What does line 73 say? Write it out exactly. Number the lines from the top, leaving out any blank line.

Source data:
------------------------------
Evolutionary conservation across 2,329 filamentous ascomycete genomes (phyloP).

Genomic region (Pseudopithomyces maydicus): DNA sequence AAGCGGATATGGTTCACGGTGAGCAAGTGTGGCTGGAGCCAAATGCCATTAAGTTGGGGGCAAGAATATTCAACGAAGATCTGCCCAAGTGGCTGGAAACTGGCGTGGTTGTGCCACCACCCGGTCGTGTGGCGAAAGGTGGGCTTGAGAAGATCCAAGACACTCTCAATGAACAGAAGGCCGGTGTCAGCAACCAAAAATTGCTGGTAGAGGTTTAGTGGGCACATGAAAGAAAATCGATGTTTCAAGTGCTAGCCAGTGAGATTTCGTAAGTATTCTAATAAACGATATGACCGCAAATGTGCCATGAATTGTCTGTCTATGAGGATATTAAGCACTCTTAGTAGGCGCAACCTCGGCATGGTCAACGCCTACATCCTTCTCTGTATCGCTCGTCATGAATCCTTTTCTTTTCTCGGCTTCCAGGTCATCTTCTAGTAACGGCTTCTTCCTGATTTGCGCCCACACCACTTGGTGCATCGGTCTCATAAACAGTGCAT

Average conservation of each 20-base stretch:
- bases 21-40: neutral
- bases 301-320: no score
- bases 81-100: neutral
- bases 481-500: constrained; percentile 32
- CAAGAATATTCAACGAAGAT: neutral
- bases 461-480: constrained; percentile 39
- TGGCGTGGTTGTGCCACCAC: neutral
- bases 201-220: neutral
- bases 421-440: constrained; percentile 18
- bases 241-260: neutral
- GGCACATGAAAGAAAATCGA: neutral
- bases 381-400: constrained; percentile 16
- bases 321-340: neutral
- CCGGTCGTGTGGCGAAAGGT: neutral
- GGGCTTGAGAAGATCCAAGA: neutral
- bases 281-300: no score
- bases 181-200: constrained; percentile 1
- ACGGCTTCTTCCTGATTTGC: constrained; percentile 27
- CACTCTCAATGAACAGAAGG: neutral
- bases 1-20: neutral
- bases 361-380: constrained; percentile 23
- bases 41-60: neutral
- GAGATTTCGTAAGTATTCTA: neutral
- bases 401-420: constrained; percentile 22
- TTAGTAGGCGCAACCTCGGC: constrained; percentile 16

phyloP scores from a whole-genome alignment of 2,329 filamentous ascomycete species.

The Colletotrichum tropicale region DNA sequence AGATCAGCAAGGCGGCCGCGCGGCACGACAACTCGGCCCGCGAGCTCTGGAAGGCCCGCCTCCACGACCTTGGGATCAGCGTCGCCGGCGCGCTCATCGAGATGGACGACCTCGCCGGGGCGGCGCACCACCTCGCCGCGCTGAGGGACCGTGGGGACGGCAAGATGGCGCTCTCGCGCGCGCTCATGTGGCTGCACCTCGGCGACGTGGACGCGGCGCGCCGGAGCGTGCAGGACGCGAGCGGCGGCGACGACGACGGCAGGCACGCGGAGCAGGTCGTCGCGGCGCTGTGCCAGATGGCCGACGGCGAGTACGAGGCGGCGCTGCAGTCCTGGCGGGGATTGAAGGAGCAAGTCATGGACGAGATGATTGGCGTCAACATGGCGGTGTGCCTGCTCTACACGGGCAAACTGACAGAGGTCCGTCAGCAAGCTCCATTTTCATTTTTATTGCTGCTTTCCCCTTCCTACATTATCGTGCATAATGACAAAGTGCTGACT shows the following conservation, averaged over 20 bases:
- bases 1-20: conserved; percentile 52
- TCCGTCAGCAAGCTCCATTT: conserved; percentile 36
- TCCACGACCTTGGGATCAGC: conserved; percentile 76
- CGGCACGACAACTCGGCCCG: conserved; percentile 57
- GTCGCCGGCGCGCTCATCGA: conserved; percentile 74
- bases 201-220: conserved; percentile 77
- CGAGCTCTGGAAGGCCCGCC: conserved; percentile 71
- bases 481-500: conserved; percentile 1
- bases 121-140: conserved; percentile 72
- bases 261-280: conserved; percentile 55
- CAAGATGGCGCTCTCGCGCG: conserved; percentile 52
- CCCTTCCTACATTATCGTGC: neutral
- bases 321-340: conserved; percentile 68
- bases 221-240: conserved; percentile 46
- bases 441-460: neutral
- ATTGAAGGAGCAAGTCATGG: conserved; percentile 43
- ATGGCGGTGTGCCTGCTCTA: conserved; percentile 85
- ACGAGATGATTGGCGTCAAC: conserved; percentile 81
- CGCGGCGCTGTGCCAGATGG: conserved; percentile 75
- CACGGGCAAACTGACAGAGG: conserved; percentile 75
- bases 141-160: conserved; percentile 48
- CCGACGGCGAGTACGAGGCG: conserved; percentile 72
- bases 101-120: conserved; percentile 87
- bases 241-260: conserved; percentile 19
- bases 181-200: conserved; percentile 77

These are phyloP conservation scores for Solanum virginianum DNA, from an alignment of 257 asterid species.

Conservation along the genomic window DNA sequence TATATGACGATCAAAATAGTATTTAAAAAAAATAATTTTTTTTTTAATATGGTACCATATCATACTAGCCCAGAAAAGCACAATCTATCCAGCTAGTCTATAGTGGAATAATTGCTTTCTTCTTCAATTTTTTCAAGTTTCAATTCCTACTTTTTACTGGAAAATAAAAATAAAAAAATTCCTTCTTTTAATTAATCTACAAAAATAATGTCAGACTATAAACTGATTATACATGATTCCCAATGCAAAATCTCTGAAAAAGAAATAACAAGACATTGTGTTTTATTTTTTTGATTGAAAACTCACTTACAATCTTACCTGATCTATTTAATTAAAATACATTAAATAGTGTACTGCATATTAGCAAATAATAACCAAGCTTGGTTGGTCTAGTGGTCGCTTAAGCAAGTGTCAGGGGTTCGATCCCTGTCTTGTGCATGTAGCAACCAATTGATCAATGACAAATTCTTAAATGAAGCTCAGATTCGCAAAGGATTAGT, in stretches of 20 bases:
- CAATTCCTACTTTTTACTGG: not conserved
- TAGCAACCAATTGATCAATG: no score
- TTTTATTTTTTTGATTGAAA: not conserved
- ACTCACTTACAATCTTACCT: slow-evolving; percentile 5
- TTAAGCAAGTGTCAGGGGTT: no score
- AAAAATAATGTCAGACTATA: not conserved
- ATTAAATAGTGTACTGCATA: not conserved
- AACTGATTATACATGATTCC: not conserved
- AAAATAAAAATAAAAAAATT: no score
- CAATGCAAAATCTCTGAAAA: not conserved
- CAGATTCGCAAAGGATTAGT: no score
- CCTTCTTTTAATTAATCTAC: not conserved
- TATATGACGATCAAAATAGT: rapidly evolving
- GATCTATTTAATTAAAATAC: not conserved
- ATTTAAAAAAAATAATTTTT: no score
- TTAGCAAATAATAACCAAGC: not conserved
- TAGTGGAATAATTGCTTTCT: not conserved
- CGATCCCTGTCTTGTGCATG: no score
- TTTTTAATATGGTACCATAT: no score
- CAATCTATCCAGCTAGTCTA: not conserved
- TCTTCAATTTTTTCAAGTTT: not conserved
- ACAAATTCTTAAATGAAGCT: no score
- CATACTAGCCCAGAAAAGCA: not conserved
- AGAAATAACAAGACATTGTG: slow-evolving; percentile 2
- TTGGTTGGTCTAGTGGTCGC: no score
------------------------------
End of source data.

- TTAGCAAATAATAACCAAGC: not conserved